What Do We Mean by Quality OER?
UNC System Webinar on Finding and Evaluating OER, starting at Evaluating with David Tully, NSCU Librarian
The conversation about finding “quality OER” comes up often in academia. This page will take you through different criteria that are commonly used to determine quality of OER. We’ll look at the example of the OER materials found in OpenStax, a large collection of open academic textbooks, and Open Textbook Library, a repository of OER.
Quality of Process:
This is asking the question, how are OER made? Usually OER creators are very transparent about their creation process, and OpenStax is no exception. They wrote a blog post about the entire process in 2018. When OpenStax was created as a collection of open textbooks in 2011, they surveyed faculty to see what was desired and these three elements came up consistently:
- general alignment to the topical coverage and sequence of the course
- evidence of a strong faculty review process
- typical elements of a textbook in one's discipline
Based on this OpenStax has always taken a team based approach to their open textbooks, with a large set of academics working on textbooks at one time.
Quality of Polish:
OER’s are typically online, and should be accessible, as well as designed for all students. When reviewing OER, be sure that you like the user experience and that it appeals to a variety of students. OER should have a clear opening page, and make their user license or creative commons license transparent; this also includes making sure there are no grammatical errors throughout the resource. OER’s should be modular, with easy to access links chapters, sections, and websites.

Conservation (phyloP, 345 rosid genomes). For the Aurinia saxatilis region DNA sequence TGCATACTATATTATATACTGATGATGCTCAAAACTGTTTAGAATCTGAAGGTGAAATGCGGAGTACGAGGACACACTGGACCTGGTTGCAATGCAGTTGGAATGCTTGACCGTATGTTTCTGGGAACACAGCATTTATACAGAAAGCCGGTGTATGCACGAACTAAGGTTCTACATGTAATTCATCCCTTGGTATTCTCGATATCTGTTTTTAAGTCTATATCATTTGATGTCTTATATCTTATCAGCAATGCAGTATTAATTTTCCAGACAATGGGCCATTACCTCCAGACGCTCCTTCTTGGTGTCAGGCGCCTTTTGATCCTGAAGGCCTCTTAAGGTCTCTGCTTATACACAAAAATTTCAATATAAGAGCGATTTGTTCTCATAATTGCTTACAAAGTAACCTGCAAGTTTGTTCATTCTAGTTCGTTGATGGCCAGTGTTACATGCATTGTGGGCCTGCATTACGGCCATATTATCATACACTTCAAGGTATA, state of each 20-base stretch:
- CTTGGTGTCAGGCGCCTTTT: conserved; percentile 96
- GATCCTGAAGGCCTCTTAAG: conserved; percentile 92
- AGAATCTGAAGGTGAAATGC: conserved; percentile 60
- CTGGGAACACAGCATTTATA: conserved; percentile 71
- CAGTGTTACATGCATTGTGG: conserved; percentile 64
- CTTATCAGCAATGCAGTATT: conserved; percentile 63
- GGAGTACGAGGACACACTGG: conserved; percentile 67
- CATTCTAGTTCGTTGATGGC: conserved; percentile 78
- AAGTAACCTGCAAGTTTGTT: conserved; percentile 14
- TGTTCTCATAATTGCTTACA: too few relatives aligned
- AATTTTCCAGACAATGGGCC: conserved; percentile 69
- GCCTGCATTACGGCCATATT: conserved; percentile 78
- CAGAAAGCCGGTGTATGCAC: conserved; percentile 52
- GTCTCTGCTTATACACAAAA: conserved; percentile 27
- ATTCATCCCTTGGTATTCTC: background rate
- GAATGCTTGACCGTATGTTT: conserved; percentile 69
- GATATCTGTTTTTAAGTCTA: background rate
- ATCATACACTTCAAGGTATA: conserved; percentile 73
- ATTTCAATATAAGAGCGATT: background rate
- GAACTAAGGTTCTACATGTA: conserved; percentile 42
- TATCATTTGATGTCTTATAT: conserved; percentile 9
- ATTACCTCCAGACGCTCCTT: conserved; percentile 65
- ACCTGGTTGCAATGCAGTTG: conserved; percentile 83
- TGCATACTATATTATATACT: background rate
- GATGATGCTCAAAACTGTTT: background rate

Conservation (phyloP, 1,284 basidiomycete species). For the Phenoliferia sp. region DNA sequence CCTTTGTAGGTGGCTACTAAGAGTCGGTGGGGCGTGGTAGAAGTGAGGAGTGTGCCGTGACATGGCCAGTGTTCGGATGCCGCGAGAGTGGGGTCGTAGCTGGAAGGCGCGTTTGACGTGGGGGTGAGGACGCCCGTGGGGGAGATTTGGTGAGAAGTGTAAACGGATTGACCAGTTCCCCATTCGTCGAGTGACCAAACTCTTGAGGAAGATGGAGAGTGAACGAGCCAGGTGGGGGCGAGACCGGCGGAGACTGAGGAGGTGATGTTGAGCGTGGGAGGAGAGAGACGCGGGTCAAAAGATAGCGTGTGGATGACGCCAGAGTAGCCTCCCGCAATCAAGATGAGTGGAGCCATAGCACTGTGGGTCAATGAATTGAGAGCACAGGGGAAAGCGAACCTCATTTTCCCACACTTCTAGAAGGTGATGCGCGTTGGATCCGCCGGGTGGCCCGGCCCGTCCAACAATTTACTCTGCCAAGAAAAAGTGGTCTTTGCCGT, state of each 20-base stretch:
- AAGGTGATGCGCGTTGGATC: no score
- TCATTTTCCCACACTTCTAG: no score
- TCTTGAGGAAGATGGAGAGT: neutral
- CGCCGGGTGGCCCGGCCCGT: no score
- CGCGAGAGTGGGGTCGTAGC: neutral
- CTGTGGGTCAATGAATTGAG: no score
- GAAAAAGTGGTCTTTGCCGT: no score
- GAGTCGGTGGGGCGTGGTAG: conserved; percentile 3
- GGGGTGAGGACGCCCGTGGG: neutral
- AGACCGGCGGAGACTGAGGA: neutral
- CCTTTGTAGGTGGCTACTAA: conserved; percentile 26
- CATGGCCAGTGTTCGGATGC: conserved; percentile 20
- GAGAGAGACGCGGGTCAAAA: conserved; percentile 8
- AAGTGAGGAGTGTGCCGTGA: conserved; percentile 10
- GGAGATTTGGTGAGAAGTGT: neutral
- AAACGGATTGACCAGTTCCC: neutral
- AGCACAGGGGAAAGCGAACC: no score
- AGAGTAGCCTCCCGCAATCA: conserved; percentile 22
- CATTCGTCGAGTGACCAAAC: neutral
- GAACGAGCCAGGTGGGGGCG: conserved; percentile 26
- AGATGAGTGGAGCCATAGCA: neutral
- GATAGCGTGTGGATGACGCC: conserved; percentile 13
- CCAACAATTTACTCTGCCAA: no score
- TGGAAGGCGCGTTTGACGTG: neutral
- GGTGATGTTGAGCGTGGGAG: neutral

For example, you can look at this Chemistry 2e OpenStax textbook for an example of a clean, easy to understand and navigate interface.
Quality, Peer Review, and Peer Adoption:
There are many platforms out there that provide peer review of OER, including the Open Textbook Library, which includes OpenStax books such as the Chemistry 2e textbook.
Open Textbook Library provides a platform for faculty that have used the books to leave reviews of the resources. You can even submit a review on an OER. Reviews do make a difference to use of materials and OER repositories inputting materials for use.
Screenshot from Open Textbook Library Chemisty 2e page
UNCG Libraries run an OER Mini Grant for faculty to get $1000 to eliminate a costly textbook or course materials in their class. There is a list of past winners with departments on the UNCG OER Mini Grant Website, so be sure to communicate with your department to see the positives and negatives of adapting OER.